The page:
Tuesday, 31 March 2009
So how do we handle the critics and naysayers who don’t understand why we fit in like square pegs in round holes? Now they speak against us, and many will stay against us, but we can make a difference in some lives by our words and our conduct.
The key is that we make sure that our conduct stays above reproach. The word used here literally is ‘beautiful conduct’ and it implies that our earthly conduct, no matter what we face, is beautiful, honourable, and honest. It is the kind of conduct that makes a difference. We are to let them observe our good works and insect them in greater detail.
Eventually, if we don’t change, some are going to realise that our conduct is real and genuine. Then, because our conduct backs up our words, some may one day join us in glorifying God.
Is our conduct before the world the kind that will hold up under closer inspection? Does it endure even in the face of opposition? Will it hold up to constant and close inspection?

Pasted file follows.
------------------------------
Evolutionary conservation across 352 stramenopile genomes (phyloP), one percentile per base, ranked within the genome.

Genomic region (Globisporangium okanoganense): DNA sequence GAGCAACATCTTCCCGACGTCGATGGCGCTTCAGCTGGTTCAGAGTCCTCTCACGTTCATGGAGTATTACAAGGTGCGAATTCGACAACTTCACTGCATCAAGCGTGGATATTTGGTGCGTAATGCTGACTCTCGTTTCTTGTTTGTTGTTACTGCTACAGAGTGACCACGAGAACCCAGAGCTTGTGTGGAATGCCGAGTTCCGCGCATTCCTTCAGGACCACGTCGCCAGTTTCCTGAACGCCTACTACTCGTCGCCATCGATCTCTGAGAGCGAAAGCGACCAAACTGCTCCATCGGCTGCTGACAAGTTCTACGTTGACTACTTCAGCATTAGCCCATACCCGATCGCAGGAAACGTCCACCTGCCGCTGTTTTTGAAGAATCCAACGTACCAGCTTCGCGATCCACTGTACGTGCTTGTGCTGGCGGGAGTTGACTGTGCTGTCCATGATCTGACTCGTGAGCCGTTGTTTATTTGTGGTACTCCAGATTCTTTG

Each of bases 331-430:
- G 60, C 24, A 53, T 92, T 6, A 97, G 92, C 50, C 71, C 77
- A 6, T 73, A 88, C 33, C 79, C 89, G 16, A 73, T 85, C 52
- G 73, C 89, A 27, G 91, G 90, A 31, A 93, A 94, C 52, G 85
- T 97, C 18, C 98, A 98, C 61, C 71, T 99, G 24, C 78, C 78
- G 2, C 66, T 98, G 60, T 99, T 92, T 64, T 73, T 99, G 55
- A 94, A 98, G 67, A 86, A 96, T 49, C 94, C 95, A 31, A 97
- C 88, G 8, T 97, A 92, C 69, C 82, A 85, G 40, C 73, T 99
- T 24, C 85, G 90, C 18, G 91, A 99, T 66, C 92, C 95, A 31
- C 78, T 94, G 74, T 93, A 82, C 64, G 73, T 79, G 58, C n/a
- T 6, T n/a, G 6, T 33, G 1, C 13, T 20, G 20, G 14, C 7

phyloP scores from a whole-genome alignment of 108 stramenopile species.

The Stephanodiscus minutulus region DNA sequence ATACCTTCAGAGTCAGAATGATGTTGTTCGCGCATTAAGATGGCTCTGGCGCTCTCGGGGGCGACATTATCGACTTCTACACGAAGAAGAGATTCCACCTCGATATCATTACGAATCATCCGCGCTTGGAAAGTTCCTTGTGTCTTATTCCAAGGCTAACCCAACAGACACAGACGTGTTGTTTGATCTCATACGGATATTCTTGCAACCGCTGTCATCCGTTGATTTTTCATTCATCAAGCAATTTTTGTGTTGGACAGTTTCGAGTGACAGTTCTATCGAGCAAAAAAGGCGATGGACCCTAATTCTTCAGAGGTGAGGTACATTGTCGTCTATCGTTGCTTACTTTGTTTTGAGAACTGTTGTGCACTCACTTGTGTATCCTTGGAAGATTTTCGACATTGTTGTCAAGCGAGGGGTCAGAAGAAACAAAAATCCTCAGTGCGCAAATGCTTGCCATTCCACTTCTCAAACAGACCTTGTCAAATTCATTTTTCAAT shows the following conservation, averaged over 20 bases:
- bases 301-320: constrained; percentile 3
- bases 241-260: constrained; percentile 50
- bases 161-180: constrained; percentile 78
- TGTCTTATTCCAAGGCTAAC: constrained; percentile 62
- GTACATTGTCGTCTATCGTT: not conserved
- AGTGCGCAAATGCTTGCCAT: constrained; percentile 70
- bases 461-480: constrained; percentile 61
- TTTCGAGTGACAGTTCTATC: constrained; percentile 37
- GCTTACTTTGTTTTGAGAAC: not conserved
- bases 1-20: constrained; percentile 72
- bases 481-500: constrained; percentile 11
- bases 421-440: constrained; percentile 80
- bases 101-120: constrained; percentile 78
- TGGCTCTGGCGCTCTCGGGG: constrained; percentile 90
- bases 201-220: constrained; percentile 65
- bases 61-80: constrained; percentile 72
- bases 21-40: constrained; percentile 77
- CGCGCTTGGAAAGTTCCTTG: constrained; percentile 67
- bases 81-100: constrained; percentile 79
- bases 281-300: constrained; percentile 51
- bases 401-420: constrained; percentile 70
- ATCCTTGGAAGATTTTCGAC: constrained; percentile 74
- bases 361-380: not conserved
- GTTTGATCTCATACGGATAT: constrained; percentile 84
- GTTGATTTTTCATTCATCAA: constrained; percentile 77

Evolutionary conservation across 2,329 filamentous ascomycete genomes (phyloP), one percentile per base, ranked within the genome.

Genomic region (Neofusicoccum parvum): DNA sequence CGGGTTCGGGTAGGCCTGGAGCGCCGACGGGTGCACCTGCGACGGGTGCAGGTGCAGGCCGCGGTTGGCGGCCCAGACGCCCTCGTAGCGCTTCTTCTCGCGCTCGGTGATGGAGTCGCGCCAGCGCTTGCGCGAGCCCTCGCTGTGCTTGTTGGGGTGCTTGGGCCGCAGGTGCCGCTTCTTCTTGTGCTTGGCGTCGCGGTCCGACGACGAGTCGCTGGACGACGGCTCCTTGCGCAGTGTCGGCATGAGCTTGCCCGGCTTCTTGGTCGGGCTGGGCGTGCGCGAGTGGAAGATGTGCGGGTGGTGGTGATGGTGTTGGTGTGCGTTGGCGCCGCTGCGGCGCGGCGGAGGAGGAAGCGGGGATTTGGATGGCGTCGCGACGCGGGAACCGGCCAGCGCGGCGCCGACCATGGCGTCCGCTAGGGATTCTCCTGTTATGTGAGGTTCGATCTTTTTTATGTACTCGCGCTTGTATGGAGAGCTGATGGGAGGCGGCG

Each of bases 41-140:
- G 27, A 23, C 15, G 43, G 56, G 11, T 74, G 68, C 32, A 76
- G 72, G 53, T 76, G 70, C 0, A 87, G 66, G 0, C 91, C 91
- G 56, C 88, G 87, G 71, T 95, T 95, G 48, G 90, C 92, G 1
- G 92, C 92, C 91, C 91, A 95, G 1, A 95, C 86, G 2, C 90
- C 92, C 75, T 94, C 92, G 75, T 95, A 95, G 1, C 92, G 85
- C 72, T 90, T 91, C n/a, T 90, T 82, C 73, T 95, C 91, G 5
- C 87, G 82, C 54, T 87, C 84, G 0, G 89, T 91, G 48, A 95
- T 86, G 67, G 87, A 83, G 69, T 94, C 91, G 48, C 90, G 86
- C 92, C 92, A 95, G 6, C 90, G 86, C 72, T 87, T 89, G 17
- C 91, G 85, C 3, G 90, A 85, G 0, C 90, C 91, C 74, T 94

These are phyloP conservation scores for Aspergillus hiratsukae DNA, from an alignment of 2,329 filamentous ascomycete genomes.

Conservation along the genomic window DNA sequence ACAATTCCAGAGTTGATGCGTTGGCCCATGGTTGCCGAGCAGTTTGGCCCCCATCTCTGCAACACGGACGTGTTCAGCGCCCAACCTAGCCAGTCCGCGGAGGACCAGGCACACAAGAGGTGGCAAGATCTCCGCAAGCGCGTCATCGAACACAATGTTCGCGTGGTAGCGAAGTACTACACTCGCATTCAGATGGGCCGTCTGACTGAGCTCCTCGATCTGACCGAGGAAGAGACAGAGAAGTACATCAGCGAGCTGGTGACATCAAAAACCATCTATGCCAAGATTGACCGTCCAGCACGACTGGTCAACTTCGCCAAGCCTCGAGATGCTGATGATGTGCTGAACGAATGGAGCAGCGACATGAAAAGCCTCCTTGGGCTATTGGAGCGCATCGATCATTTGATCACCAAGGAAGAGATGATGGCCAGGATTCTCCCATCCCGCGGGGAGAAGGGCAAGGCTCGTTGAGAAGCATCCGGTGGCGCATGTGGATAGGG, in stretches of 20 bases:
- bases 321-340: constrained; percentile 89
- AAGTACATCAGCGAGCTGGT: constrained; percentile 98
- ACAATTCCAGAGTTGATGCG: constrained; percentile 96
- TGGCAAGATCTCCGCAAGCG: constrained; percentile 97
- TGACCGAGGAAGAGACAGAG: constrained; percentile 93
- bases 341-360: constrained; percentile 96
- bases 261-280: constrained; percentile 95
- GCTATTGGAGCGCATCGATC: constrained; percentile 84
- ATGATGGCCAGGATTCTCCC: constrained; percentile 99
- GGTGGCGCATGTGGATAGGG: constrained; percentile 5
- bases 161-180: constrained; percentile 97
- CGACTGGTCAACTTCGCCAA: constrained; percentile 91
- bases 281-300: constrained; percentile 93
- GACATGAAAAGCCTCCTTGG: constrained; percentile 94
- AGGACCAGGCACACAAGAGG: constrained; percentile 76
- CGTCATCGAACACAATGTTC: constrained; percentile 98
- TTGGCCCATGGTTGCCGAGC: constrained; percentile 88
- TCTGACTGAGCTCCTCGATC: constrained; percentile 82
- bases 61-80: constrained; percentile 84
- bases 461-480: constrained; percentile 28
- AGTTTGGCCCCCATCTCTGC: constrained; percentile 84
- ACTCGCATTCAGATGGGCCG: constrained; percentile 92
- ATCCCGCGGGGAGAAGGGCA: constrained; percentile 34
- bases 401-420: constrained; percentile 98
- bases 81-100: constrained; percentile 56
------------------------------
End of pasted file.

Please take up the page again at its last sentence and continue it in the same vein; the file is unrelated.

That is our only hope of them joining us to glorify Him!
Monday, 30 March 2009
Beloved, I beg you as sojourners and pilgrims, abstain from fleshly lusts which war against the soul, - 1 Peter 2v11
As we travel through this world in our earthly sojourn there are going to be many distractions and things that are going to try and draw us away from our journey. We might even call our sojourn here a sort of ‘pilgrim’s progress.’
In Bunyan’s classic we find the pilgrim passing through a bright and shining place called Vanity Fair. Knowing they were but pilgrims bound for their own country they would not be drawn into the diversions. I can’t do better than look at Bunyan’s own words for their response to the fair